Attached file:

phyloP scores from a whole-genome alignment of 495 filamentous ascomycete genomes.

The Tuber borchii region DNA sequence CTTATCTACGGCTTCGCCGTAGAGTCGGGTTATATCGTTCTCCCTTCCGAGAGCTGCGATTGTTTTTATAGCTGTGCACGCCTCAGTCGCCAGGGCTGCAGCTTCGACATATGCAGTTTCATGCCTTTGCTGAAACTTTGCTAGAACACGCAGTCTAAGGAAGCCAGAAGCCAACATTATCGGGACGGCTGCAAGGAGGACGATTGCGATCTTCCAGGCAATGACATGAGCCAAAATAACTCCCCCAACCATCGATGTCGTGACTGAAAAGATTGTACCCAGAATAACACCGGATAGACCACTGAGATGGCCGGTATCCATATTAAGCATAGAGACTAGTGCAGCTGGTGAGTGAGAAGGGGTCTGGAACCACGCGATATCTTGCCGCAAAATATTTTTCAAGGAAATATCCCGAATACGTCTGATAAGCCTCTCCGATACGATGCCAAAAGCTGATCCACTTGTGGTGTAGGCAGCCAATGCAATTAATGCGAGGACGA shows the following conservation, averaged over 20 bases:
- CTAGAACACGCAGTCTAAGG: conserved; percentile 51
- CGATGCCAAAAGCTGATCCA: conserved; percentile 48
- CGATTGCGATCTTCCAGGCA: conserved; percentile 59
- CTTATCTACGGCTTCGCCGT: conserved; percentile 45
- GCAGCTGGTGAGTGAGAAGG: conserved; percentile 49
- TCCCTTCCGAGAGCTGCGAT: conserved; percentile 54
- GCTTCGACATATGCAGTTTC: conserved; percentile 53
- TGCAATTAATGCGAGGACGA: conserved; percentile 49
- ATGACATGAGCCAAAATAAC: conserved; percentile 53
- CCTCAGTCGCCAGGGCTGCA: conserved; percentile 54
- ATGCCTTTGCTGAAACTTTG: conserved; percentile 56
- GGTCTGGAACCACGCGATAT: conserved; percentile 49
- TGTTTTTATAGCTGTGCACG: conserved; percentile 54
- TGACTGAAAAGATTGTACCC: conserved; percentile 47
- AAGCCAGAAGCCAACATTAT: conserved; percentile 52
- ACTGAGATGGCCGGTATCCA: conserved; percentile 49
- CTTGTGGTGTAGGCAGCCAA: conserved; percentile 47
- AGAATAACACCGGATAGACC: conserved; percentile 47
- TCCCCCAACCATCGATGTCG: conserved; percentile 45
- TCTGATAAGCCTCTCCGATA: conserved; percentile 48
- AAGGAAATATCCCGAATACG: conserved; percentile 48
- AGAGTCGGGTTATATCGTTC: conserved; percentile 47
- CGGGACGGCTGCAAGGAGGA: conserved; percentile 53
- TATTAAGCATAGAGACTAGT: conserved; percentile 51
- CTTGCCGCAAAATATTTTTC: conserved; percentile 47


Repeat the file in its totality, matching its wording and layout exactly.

phyloP scores from a whole-genome alignment of 495 filamentous ascomycete genomes.

The Tuber borchii region DNA sequence CTTATCTACGGCTTCGCCGTAGAGTCGGGTTATATCGTTCTCCCTTCCGAGAGCTGCGATTGTTTTTATAGCTGTGCACGCCTCAGTCGCCAGGGCTGCAGCTTCGACATATGCAGTTTCATGCCTTTGCTGAAACTTTGCTAGAACACGCAGTCTAAGGAAGCCAGAAGCCAACATTATCGGGACGGCTGCAAGGAGGACGATTGCGATCTTCCAGGCAATGACATGAGCCAAAATAACTCCCCCAACCATCGATGTCGTGACTGAAAAGATTGTACCCAGAATAACACCGGATAGACCACTGAGATGGCCGGTATCCATATTAAGCATAGAGACTAGTGCAGCTGGTGAGTGAGAAGGGGTCTGGAACCACGCGATATCTTGCCGCAAAATATTTTTCAAGGAAATATCCCGAATACGTCTGATAAGCCTCTCCGATACGATGCCAAAAGCTGATCCACTTGTGGTGTAGGCAGCCAATGCAATTAATGCGAGGACGA shows the following conservation, averaged over 20 bases:
- CTAGAACACGCAGTCTAAGG: conserved; percentile 51
- CGATGCCAAAAGCTGATCCA: conserved; percentile 48
- CGATTGCGATCTTCCAGGCA: conserved; percentile 59
- CTTATCTACGGCTTCGCCGT: conserved; percentile 45
- GCAGCTGGTGAGTGAGAAGG: conserved; percentile 49
- TCCCTTCCGAGAGCTGCGAT: conserved; percentile 54
- GCTTCGACATATGCAGTTTC: conserved; percentile 53
- TGCAATTAATGCGAGGACGA: conserved; percentile 49
- ATGACATGAGCCAAAATAAC: conserved; percentile 53
- CCTCAGTCGCCAGGGCTGCA: conserved; percentile 54
- ATGCCTTTGCTGAAACTTTG: conserved; percentile 56
- GGTCTGGAACCACGCGATAT: conserved; percentile 49
- TGTTTTTATAGCTGTGCACG: conserved; percentile 54
- TGACTGAAAAGATTGTACCC: conserved; percentile 47
- AAGCCAGAAGCCAACATTAT: conserved; percentile 52
- ACTGAGATGGCCGGTATCCA: conserved; percentile 49
- CTTGTGGTGTAGGCAGCCAA: conserved; percentile 47
- AGAATAACACCGGATAGACC: conserved; percentile 47
- TCCCCCAACCATCGATGTCG: conserved; percentile 45
- TCTGATAAGCCTCTCCGATA: conserved; percentile 48
- AAGGAAATATCCCGAATACG: conserved; percentile 48
- AGAGTCGGGTTATATCGTTC: conserved; percentile 47
- CGGGACGGCTGCAAGGAGGA: conserved; percentile 53
- TATTAAGCATAGAGACTAGT: conserved; percentile 51
- CTTGCCGCAAAATATTTTTC: conserved; percentile 47